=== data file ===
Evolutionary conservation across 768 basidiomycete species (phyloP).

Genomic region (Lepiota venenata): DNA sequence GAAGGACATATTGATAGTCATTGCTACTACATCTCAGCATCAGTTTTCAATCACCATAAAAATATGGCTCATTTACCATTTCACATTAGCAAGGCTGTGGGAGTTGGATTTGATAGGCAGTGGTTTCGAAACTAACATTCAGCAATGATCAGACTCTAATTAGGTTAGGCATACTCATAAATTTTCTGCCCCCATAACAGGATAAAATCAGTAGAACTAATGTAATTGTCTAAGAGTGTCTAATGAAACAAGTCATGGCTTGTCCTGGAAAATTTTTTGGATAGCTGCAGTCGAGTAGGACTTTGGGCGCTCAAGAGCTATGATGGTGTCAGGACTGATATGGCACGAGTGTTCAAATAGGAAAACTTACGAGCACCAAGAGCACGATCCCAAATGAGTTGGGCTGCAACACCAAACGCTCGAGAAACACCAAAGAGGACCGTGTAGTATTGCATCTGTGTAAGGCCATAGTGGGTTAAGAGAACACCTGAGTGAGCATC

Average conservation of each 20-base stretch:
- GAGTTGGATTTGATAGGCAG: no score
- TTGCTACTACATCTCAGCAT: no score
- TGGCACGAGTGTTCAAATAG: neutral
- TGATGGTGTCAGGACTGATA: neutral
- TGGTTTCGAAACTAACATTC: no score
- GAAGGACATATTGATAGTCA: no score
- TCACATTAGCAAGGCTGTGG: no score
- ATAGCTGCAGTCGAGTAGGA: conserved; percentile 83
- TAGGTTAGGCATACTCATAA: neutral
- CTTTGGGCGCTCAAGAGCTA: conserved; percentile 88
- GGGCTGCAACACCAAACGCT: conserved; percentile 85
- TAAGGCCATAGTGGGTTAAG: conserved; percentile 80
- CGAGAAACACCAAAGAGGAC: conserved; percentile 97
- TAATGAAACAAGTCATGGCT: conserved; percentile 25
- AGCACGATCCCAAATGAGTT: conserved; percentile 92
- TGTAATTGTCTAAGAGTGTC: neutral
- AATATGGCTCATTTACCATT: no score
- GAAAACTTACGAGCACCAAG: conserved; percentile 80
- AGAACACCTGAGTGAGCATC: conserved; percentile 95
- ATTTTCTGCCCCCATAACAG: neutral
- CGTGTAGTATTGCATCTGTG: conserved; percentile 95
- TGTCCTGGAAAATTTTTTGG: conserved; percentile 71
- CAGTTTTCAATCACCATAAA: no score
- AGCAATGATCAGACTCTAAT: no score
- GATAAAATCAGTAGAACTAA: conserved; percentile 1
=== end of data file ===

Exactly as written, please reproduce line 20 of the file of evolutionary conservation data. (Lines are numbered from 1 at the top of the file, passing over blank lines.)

- AATATGGCTCATTTACCATT: no score